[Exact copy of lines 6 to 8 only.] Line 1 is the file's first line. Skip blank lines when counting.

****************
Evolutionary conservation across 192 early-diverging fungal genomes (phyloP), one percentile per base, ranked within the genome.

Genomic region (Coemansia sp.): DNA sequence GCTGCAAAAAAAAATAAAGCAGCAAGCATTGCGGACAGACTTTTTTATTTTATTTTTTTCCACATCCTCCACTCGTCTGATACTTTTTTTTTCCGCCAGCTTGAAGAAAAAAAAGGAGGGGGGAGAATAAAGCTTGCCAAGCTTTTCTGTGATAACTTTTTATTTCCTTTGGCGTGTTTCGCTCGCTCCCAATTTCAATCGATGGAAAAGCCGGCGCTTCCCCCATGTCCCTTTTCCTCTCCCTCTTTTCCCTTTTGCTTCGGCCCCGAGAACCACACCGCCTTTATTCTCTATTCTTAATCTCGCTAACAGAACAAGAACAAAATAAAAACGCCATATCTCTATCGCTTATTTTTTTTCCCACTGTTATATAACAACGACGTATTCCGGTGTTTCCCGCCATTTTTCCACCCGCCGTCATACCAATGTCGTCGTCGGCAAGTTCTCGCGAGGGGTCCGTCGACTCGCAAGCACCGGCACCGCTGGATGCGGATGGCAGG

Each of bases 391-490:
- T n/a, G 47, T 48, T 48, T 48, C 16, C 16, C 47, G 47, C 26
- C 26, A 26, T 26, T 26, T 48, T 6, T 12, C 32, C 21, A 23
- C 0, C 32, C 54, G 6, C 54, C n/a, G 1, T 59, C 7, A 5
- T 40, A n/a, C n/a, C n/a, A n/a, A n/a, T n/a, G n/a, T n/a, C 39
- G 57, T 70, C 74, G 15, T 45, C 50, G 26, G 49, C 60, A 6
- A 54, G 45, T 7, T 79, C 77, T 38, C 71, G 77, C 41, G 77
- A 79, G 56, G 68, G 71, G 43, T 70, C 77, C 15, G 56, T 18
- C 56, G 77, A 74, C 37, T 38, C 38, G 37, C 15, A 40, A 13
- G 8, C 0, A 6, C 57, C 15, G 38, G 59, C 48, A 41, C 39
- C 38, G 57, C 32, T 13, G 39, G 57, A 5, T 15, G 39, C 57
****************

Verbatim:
- C 0, C 32, C 54, G 6, C 54, C n/a, G 1, T 59, C 7, A 5
- T 40, A n/a, C n/a, C n/a, A n/a, A n/a, T n/a, G n/a, T n/a, C 39
- G 57, T 70, C 74, G 15, T 45, C 50, G 26, G 49, C 60, A 6